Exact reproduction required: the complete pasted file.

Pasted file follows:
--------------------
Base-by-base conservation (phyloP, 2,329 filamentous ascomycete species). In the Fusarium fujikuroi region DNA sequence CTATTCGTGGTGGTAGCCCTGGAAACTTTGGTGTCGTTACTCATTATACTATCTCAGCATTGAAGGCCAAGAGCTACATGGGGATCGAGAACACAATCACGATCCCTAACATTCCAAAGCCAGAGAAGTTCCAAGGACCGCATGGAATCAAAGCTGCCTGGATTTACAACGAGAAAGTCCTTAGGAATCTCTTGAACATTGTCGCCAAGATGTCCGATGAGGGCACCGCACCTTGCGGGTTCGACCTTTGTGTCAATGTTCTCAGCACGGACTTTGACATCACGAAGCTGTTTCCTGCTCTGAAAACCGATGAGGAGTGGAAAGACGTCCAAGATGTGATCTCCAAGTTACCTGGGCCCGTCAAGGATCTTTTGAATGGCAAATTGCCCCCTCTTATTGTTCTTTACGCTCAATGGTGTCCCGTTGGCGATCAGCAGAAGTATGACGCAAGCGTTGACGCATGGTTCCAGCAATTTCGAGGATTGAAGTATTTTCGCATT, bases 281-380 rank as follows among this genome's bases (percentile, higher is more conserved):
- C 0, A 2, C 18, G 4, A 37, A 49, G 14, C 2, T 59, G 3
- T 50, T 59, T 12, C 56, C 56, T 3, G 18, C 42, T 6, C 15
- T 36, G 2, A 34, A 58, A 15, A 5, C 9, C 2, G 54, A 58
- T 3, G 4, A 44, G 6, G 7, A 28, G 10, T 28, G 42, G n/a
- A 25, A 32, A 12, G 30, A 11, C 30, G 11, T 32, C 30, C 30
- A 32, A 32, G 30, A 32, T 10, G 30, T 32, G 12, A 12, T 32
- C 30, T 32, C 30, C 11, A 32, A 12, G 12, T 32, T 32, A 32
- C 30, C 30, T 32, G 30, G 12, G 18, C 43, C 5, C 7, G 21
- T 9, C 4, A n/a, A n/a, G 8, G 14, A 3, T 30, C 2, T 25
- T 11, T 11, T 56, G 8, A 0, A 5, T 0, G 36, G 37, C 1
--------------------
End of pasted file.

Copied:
Base-by-base conservation (phyloP, 2,329 filamentous ascomycete species). In the Fusarium fujikuroi region DNA sequence CTATTCGTGGTGGTAGCCCTGGAAACTTTGGTGTCGTTACTCATTATACTATCTCAGCATTGAAGGCCAAGAGCTACATGGGGATCGAGAACACAATCACGATCCCTAACATTCCAAAGCCAGAGAAGTTCCAAGGACCGCATGGAATCAAAGCTGCCTGGATTTACAACGAGAAAGTCCTTAGGAATCTCTTGAACATTGTCGCCAAGATGTCCGATGAGGGCACCGCACCTTGCGGGTTCGACCTTTGTGTCAATGTTCTCAGCACGGACTTTGACATCACGAAGCTGTTTCCTGCTCTGAAAACCGATGAGGAGTGGAAAGACGTCCAAGATGTGATCTCCAAGTTACCTGGGCCCGTCAAGGATCTTTTGAATGGCAAATTGCCCCCTCTTATTGTTCTTTACGCTCAATGGTGTCCCGTTGGCGATCAGCAGAAGTATGACGCAAGCGTTGACGCATGGTTCCAGCAATTTCGAGGATTGAAGTATTTTCGCATT, bases 281-380 rank as follows among this genome's bases (percentile, higher is more conserved):
- C 0, A 2, C 18, G 4, A 37, A 49, G 14, C 2, T 59, G 3
- T 50, T 59, T 12, C 56, C 56, T 3, G 18, C 42, T 6, C 15
- T 36, G 2, A 34, A 58, A 15, A 5, C 9, C 2, G 54, A 58
- T 3, G 4, A 44, G 6, G 7, A 28, G 10, T 28, G 42, G n/a
- A 25, A 32, A 12, G 30, A 11, C 30, G 11, T 32, C 30, C 30
- A 32, A 32, G 30, A 32, T 10, G 30, T 32, G 12, A 12, T 32
- C 30, T 32, C 30, C 11, A 32, A 12, G 12, T 32, T 32, A 32
- C 30, C 30, T 32, G 30, G 12, G 18, C 43, C 5, C 7, G 21
- T 9, C 4, A n/a, A n/a, G 8, G 14, A 3, T 30, C 2, T 25
- T 11, T 11, T 56, G 8, A 0, A 5, T 0, G 36, G 37, C 1